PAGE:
Mother and child in Elim: During the Covid-19 pandemic, there was a sharp rise in domestic violence against women and children in South Africa. (Photo: EMS/Lohnes)

Growing Public Protest

So far, the Republic of South Africa has failed to successfully curb the rampant epidemic of violence. However, the unimaginable brutality against women and the apparent inability of the judicial system to effectively help the victims and hold the perpetrators to account are causing increasing outrage in South African public opinion. Numerous women‘s rights organisations and church groups are now raising their voices. One of them is the „Anti-GBV Resource Group“ of the Moravian Church in South Africa (MCSA). It was founded in August 2020 at the height of the first coronavirus wave by theologian Angelene Swart, nurse Lettice Joemath, social worker Eleanor Slamat and entrepreneur Rozan Newfeldt.

„Our women are rightly terrified, exhausted and frustrated that men weaponize their physical strength and sexuality against us,“ say the four women. “Our women who are gripped with fear and pain are part of our families, friends, communities and congregations. Why then are we and our church so silent on this matter? For us it was time to stop talking about GBV and femicide and take action. Enough is enough.”

The Anti-GBV Resource Group has made it its goal to support the MCSA in overcoming this intolerable situation – a „mammoth task“, as the group members themselves point out. The need for action is great. „Violence against women is a reality even in our church and our congregations. We want to raise awareness about this and provide a forum for exchange.“



Sharing Information and Raising Awareness

The four women meet at their homes about once a month, in person or virtually as the pandemic circumstances dictate. The group is still in the starting phase: “First, we gathered information from our local NGO’s, from newspapers, media networks, United Nations, WHO and interviewed individuals. We wrote up our findings to have the most up to date information and to educate ourselves.”

Among other things, they were in contact with Dr Genine Josias at the Karl Bremer Hospital in Bellville, South Africa. In the treatment and rehabilitation of rape and violence victims, Dr Josias and her team use a holistic therapy approach with the aim of restoring the dignity and self-respect of the victims.

In November 2020, the Anti-GBV Resource Group hosted the first session of its newly started “Shadow Conversations” reading and discussion group. This offering focuses on reading and sharing literature on GBV. The book they started with was “No visible bruises... what we don’t know about domestic violence can kill us” by the American author Rachel Louise Snyder. According to the initiators, the response to the literature circle was extremely encouraging: “The 15 participants, men and women, find the content and discussions insightful, inspiring, hopeful and motivating. They enjoyed the interaction, but also felt guilty for not taking action or speaking out against this onslaught on our women. The reading inspires the participants to take action.” Due to the Covid-19 pandemic, the reading group was unable to meet as often as originally planned. However, the „Shadow Conversations“ will definitely be continued.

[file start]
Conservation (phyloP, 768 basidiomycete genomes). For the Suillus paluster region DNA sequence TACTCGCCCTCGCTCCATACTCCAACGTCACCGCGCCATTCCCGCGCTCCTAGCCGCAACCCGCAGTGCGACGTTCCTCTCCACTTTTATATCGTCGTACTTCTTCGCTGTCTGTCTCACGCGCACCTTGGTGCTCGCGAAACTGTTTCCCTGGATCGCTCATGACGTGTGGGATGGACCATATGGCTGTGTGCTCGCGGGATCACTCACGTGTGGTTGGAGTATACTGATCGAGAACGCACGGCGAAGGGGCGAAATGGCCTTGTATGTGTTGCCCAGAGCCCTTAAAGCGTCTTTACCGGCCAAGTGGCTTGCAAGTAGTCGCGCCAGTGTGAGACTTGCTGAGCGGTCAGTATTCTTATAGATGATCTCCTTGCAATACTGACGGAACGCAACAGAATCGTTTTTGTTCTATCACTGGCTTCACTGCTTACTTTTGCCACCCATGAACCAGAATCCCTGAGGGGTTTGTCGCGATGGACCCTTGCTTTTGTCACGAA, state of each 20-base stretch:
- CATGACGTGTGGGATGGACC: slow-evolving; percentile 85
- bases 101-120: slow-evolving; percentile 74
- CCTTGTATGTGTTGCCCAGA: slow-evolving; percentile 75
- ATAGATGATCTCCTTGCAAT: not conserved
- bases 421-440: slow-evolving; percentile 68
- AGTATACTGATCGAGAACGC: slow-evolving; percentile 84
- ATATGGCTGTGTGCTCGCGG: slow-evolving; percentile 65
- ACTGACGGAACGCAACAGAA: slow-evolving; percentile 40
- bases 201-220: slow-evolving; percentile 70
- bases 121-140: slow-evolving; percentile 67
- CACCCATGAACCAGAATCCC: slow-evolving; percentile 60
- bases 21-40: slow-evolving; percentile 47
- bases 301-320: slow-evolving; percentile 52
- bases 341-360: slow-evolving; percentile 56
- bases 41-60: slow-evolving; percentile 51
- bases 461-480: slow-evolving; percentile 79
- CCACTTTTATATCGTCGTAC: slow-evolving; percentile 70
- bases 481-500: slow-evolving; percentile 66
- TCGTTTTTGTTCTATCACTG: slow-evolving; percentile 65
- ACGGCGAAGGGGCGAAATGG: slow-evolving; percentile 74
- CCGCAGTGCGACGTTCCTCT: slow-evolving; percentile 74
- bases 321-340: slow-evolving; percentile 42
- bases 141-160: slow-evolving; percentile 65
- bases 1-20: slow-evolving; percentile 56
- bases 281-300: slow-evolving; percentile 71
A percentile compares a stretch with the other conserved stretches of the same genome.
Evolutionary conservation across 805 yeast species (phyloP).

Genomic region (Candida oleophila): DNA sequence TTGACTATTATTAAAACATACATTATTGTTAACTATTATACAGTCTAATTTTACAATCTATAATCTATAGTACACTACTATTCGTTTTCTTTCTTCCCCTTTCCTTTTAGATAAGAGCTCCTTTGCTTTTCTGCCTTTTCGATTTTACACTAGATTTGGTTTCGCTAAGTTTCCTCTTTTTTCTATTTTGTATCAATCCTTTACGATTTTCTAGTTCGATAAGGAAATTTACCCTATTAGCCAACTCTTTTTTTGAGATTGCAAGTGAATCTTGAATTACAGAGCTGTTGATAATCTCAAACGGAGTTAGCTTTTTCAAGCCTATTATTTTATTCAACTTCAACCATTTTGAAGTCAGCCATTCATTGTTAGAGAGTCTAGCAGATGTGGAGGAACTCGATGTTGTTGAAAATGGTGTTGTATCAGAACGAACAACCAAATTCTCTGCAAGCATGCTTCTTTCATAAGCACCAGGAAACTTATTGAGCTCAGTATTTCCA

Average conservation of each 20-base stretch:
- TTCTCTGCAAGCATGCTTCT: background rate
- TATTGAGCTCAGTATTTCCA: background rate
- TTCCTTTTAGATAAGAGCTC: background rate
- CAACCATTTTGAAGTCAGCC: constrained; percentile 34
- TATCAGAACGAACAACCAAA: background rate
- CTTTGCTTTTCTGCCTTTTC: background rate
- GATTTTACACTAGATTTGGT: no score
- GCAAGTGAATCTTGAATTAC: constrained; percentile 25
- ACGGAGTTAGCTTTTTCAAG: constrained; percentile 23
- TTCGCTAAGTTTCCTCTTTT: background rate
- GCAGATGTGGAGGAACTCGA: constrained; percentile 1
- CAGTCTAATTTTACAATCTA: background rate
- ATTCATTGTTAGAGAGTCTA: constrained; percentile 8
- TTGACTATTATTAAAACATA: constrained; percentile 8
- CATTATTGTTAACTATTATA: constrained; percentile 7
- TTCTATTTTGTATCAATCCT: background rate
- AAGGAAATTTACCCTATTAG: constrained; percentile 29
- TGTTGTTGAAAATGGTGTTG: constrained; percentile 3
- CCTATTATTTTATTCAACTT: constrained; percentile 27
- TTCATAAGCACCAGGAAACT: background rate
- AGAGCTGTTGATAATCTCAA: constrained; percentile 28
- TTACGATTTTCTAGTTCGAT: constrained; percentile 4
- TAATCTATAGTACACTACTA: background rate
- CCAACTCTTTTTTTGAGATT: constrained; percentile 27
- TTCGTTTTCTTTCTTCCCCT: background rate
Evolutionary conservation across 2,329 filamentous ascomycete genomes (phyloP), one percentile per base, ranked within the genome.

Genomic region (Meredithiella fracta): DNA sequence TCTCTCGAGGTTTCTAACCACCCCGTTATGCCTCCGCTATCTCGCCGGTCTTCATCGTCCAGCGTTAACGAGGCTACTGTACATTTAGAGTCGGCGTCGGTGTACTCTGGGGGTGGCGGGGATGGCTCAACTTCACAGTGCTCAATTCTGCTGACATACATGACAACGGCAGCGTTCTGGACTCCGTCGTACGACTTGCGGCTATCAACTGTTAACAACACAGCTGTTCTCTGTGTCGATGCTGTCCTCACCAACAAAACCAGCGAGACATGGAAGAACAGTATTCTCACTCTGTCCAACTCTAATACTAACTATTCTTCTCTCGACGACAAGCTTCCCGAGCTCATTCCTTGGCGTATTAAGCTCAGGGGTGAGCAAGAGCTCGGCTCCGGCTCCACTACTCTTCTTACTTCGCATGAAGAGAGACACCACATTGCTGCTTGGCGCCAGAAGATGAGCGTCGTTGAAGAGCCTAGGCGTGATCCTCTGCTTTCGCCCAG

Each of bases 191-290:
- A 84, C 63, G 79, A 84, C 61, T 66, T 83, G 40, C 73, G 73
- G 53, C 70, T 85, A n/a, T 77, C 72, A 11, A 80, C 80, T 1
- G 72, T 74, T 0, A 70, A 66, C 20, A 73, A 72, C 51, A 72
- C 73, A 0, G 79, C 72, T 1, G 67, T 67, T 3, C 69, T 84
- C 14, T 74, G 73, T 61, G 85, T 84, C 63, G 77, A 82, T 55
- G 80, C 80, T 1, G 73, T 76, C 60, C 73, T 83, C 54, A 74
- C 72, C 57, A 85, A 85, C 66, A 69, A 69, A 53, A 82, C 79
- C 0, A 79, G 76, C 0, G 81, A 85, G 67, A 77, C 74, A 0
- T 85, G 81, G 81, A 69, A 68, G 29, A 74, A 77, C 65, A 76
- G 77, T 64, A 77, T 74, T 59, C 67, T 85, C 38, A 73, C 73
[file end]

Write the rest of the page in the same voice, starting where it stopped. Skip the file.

“We volunteer our time, our experience and resources.”

Anti-GBV Resource Group in South Africa

Currently, the group is supporting their church in preparing and planning workshops for male and female pastors on violence against women. An Anti-GBV programme for theology students of the Moravian Church Seminary has already taken place. They are planning more workshops for presentation in the 10 districts of the MCSA when funds become available. The Anti-GBV Resource Group works purely on a voluntary basis and is not funded.

Furthermore, the four women are in the process of compiling a handbook for distribution in the congregations of the Moravian Church. The handbook contains the definition, cycle of violence, root causes, risk factors, impact and possible action steps and resources of GBV. They are also considering a video to complement the handbook. 

Angelene Swart, Lettice Joemath, Eleanor Slamat, Rozan Newfeldt

Background Information


We would like to thank the Sonke Gender Justice organisation for providing us with visual material for this article.


The Moravian Church in South Africa (MCSA) is one of two EMS member churches in Africa. It has just under 45,000 members in 90 congregations. Its church leaders consist of delegates from the twelve church districts and a three-member Executive Board elected by the Synod. Reverend Martin Abrahams is President of the MCSA. David William Daniels from the MCSA has been sitting on the EMS Mission Council in an advisory capacity as a youth representative since June 2021.